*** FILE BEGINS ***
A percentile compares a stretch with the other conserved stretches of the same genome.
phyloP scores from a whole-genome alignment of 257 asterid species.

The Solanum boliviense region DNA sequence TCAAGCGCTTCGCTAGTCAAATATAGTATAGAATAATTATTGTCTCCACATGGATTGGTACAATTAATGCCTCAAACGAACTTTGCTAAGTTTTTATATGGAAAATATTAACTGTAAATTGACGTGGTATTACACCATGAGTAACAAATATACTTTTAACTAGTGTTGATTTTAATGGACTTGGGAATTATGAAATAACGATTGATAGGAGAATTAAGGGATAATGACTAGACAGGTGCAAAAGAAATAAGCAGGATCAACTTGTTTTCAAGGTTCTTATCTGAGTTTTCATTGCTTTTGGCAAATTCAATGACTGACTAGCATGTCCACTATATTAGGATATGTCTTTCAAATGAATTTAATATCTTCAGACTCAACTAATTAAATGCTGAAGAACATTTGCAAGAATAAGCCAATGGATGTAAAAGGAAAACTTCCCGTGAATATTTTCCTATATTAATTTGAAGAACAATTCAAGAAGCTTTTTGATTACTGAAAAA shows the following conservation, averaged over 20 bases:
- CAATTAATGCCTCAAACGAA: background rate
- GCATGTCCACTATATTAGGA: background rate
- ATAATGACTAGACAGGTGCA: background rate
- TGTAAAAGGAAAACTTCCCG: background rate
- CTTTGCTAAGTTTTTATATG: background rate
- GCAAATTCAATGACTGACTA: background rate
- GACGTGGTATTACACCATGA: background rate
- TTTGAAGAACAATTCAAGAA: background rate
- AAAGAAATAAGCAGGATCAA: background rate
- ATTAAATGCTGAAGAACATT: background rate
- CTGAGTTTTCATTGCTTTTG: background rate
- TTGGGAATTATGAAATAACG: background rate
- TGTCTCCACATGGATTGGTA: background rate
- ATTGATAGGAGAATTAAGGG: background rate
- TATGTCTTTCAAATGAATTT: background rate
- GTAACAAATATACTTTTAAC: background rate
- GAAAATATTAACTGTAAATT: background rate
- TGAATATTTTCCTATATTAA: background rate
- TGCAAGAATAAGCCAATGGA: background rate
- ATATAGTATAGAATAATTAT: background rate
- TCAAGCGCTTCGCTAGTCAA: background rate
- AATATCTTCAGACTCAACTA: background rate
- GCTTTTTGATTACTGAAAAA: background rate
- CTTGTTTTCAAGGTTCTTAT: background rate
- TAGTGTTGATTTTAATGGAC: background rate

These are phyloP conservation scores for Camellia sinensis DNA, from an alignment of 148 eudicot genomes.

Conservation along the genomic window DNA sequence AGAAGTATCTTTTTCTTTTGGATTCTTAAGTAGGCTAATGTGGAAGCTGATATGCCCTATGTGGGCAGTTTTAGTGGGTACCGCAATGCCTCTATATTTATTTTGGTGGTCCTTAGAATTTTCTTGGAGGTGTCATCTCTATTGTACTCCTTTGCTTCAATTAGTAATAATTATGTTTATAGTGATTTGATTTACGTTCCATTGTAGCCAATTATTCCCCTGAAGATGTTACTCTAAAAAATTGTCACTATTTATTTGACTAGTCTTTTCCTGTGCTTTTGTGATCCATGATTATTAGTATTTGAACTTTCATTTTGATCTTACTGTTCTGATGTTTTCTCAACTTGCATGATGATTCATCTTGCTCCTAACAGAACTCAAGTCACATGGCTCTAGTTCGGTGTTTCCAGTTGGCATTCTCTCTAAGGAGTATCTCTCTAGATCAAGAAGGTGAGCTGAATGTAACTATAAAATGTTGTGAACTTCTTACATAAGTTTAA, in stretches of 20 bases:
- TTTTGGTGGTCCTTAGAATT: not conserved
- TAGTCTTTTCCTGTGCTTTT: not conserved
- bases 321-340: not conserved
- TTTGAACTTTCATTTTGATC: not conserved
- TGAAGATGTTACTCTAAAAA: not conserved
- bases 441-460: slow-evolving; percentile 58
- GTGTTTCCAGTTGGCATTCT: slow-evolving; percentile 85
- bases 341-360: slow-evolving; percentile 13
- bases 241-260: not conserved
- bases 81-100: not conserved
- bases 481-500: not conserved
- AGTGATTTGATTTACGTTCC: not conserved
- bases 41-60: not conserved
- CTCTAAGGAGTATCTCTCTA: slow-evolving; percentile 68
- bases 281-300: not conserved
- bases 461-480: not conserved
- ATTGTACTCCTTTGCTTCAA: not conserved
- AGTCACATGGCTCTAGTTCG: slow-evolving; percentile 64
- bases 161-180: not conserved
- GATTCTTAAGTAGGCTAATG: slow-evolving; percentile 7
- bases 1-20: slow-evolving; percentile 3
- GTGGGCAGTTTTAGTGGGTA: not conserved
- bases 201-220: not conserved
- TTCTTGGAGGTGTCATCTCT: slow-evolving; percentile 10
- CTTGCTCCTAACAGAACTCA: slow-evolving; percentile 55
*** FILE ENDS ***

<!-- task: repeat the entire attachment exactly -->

A percentile compares a stretch with the other conserved stretches of the same genome.
phyloP scores from a whole-genome alignment of 257 asterid species.

The Solanum boliviense region DNA sequence TCAAGCGCTTCGCTAGTCAAATATAGTATAGAATAATTATTGTCTCCACATGGATTGGTACAATTAATGCCTCAAACGAACTTTGCTAAGTTTTTATATGGAAAATATTAACTGTAAATTGACGTGGTATTACACCATGAGTAACAAATATACTTTTAACTAGTGTTGATTTTAATGGACTTGGGAATTATGAAATAACGATTGATAGGAGAATTAAGGGATAATGACTAGACAGGTGCAAAAGAAATAAGCAGGATCAACTTGTTTTCAAGGTTCTTATCTGAGTTTTCATTGCTTTTGGCAAATTCAATGACTGACTAGCATGTCCACTATATTAGGATATGTCTTTCAAATGAATTTAATATCTTCAGACTCAACTAATTAAATGCTGAAGAACATTTGCAAGAATAAGCCAATGGATGTAAAAGGAAAACTTCCCGTGAATATTTTCCTATATTAATTTGAAGAACAATTCAAGAAGCTTTTTGATTACTGAAAAA shows the following conservation, averaged over 20 bases:
- CAATTAATGCCTCAAACGAA: background rate
- GCATGTCCACTATATTAGGA: background rate
- ATAATGACTAGACAGGTGCA: background rate
- TGTAAAAGGAAAACTTCCCG: background rate
- CTTTGCTAAGTTTTTATATG: background rate
- GCAAATTCAATGACTGACTA: background rate
- GACGTGGTATTACACCATGA: background rate
- TTTGAAGAACAATTCAAGAA: background rate
- AAAGAAATAAGCAGGATCAA: background rate
- ATTAAATGCTGAAGAACATT: background rate
- CTGAGTTTTCATTGCTTTTG: background rate
- TTGGGAATTATGAAATAACG: background rate
- TGTCTCCACATGGATTGGTA: background rate
- ATTGATAGGAGAATTAAGGG: background rate
- TATGTCTTTCAAATGAATTT: background rate
- GTAACAAATATACTTTTAAC: background rate
- GAAAATATTAACTGTAAATT: background rate
- TGAATATTTTCCTATATTAA: background rate
- TGCAAGAATAAGCCAATGGA: background rate
- ATATAGTATAGAATAATTAT: background rate
- TCAAGCGCTTCGCTAGTCAA: background rate
- AATATCTTCAGACTCAACTA: background rate
- GCTTTTTGATTACTGAAAAA: background rate
- CTTGTTTTCAAGGTTCTTAT: background rate
- TAGTGTTGATTTTAATGGAC: background rate

These are phyloP conservation scores for Camellia sinensis DNA, from an alignment of 148 eudicot genomes.

Conservation along the genomic window DNA sequence AGAAGTATCTTTTTCTTTTGGATTCTTAAGTAGGCTAATGTGGAAGCTGATATGCCCTATGTGGGCAGTTTTAGTGGGTACCGCAATGCCTCTATATTTATTTTGGTGGTCCTTAGAATTTTCTTGGAGGTGTCATCTCTATTGTACTCCTTTGCTTCAATTAGTAATAATTATGTTTATAGTGATTTGATTTACGTTCCATTGTAGCCAATTATTCCCCTGAAGATGTTACTCTAAAAAATTGTCACTATTTATTTGACTAGTCTTTTCCTGTGCTTTTGTGATCCATGATTATTAGTATTTGAACTTTCATTTTGATCTTACTGTTCTGATGTTTTCTCAACTTGCATGATGATTCATCTTGCTCCTAACAGAACTCAAGTCACATGGCTCTAGTTCGGTGTTTCCAGTTGGCATTCTCTCTAAGGAGTATCTCTCTAGATCAAGAAGGTGAGCTGAATGTAACTATAAAATGTTGTGAACTTCTTACATAAGTTTAA, in stretches of 20 bases:
- TTTTGGTGGTCCTTAGAATT: not conserved
- TAGTCTTTTCCTGTGCTTTT: not conserved
- bases 321-340: not conserved
- TTTGAACTTTCATTTTGATC: not conserved
- TGAAGATGTTACTCTAAAAA: not conserved
- bases 441-460: slow-evolving; percentile 58
- GTGTTTCCAGTTGGCATTCT: slow-evolving; percentile 85
- bases 341-360: slow-evolving; percentile 13
- bases 241-260: not conserved
- bases 81-100: not conserved
- bases 481-500: not conserved
- AGTGATTTGATTTACGTTCC: not conserved
- bases 41-60: not conserved
- CTCTAAGGAGTATCTCTCTA: slow-evolving; percentile 68
- bases 281-300: not conserved
- bases 461-480: not conserved
- ATTGTACTCCTTTGCTTCAA: not conserved
- AGTCACATGGCTCTAGTTCG: slow-evolving; percentile 64
- bases 161-180: not conserved
- GATTCTTAAGTAGGCTAATG: slow-evolving; percentile 7
- bases 1-20: slow-evolving; percentile 3
- GTGGGCAGTTTTAGTGGGTA: not conserved
- bases 201-220: not conserved
- TTCTTGGAGGTGTCATCTCT: slow-evolving; percentile 10
- CTTGCTCCTAACAGAACTCA: slow-evolving; percentile 55